Course 203: Understanding the News
The Dow Jones Industrial Average
In this course
1 Introduction
2 Stock Indexes
3 The Dow Jones Industrial Average
4 The S&P 500
5 The Nasdaq Composite
6 "Noise" Versus News
7 Negative Earnings Surprises
8 Analyst Upgrades/Downgrades
9 Newsworthy Events
10 The Bottom Line

Known as just the "Dow" for short, this index is not really an average, nor does it exclusively track heavy industry anymore. The index is composed of 30 large stocks from a wide spectrum of industries. General Electric (GE) is the longest-tenured constituent of the Dow, which has changed substantially over time. The latest change to the Dow was UnitedHealth Group (UNH) replacing Kraft Foods (KFT) in 2012. In 2009, former constituents General Motors (GM) and Citigroup (C) were replaced with Travelers (TRV) and Cisco (CSCO).

At the close of business on Oct. 26, 2012, the Dow stood at 13,107. How is this figure calculated?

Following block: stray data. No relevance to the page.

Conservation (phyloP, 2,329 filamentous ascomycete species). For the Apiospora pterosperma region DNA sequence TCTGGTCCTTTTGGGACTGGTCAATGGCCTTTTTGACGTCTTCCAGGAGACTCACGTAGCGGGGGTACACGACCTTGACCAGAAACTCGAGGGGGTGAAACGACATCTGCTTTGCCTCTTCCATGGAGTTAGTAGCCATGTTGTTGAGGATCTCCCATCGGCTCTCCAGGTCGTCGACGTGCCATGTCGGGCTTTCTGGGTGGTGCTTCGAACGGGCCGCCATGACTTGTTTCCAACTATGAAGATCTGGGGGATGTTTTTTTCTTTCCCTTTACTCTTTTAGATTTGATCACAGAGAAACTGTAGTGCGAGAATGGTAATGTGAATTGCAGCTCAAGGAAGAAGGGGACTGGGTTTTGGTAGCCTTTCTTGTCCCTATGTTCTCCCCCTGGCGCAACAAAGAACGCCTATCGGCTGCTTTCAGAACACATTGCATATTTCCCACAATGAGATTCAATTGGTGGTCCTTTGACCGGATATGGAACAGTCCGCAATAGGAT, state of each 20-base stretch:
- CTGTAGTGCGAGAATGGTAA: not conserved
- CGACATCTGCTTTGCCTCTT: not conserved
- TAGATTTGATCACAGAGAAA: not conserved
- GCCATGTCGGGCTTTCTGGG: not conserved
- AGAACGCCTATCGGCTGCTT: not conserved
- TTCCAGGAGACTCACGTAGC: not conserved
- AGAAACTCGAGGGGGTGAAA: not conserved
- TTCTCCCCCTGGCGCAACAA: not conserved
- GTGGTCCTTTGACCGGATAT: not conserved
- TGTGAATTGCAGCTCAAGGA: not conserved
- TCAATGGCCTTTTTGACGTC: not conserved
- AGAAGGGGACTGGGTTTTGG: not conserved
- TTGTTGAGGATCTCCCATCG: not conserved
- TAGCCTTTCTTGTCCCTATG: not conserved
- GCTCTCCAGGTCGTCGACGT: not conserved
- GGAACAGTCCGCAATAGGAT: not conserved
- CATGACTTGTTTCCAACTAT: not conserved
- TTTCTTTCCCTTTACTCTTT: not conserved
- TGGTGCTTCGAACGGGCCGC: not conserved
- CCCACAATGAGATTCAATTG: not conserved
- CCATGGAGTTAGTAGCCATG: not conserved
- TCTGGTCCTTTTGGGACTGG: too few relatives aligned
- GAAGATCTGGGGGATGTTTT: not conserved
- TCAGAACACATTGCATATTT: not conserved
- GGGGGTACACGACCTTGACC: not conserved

The index is calculated by taking the 30 stocks in the average, adding up their prices, and dividing by a divisor. This divisor was originally equal to the number of stocks in the average (to give the average price of a stock), but this divisor has shrunk steadily over the years. It dropped below one in 1986 and was equal to 0.1302 in October 2012. This shrinkage is needed to offset arbitrary events such as stock splits and changes in the roster of companies. With the divisor at 0.1302, the effect is to multiply the sum of the prices by about 7.7. (The numeral one divided by 0.1302 is approximately 7.7.) To look at it another way, each dollar of price change in any of the 30 Dow stocks represents a roughly 7.7-point change in the Dow.

Because the Dow includes only 30 companies, one company can have much more influence on it than on more broad-based indexes. Also, since the prices of the 30 stocks are added and divided by the common denominator, stocks with larger prices have more weight in the index than stocks with lower prices. Thus, the Dow is a price-weighted index. It's also useful to remember that the 30 stocks that make up the Dow are picked by the editors of The Wall Street Journal, rather than by any quantitative criteria. The editors try to pick stocks that represent the market, but there's an inevitable element of subjectivity (and luck) in such a method.

Despite its narrower focus, the Dow tracks quite well with broader indexes such as the S&P 500 over the long run.

Next: The S&P 500 >>

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